Bioenergy and Land Use: Framing the Ethical Debate
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Increasingly, ethical concerns are being raised regarding bioenergy production. However, the ethical issues often do not stand out very clearly. The aim of the present paper is to improve on this situation by analyzing the bioenergy discussion from the perspective of land use. From this perspective, bioenergy production may give rise to ethical problems because it competes with other forms of land use. This may generate ethical problems mainly for two reasons. First, bioenergy production may compete, directly or indirectly, with food production; and as consequence the food security of poor people may be adversely affected (social aspects arguments). Secondly, the production of bioenergy may directly or indirectly lead to deforestation and other changes of land use that have a negative effect on greenhouse gas emissions (environmental arguments). So from this perspective the main challenge raised by bioenergy production is to secure responsible land use. The purpose of the paper is not to advocate, or promote, a specific ethical position on bioenergy, but to structure the main arguments found. The paper falls in two parts. One part addresses social aspects arguments for using agricultural land for bioenergy—where food insecurity, malnourishment, and significant food poverty are the main concerns. The second part scopes environmental implications—notably greenhouse gas emissions impact, as affected by deforestation and other (indirect) land-use changes. Alongside showing some of the current dilemmas presented by wider land-use changes, arguments are analyzed from two ethical angels: a consequentialist and a deontological.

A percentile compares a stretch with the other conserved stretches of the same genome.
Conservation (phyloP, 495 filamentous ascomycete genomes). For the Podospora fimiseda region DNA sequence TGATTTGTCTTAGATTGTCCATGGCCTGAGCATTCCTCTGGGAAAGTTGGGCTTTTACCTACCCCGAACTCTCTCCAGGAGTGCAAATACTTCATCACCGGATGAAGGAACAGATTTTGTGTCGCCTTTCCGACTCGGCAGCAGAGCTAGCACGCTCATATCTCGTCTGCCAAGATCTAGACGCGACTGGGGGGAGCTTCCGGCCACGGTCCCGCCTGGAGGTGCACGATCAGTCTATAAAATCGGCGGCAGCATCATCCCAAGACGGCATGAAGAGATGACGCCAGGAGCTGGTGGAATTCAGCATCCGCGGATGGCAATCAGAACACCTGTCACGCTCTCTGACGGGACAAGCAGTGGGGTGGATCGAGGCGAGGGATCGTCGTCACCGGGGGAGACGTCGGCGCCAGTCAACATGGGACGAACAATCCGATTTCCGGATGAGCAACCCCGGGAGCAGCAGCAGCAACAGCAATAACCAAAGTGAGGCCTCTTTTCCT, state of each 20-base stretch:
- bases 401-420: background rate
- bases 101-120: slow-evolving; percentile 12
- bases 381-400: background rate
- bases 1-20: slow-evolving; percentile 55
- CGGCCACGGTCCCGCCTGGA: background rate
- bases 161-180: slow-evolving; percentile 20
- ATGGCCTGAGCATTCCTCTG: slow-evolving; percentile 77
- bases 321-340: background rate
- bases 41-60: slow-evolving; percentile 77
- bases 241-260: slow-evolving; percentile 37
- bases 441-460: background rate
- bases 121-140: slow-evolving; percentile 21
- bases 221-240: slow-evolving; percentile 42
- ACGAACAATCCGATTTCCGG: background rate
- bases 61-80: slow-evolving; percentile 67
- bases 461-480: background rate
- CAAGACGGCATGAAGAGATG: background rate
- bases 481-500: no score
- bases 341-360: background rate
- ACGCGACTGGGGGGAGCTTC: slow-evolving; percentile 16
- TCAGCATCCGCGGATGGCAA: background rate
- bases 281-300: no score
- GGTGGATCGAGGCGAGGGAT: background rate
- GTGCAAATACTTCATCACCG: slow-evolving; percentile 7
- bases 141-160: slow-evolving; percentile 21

KeywordsBiofuels Bioenergy Consequentialist Deontological Environment Ethics Food security
We would like to thank two anonymous referees for helpful comments. Special thanks are also due to Paul Robinson. Financial support through the Subproject “International and national governance of bioenergy: trade, environment and integration of energy systems” under the Research Alliance “Enabling and Governing Transitions to a Low Carbon Society” funded by the Danish Council for Strategic Research (Grant no. 09-067275/DSF) and the UK project LACE and the BBSRC Sustainable BioEnergy Centre (BSBEC) is gratefully acknowledged.
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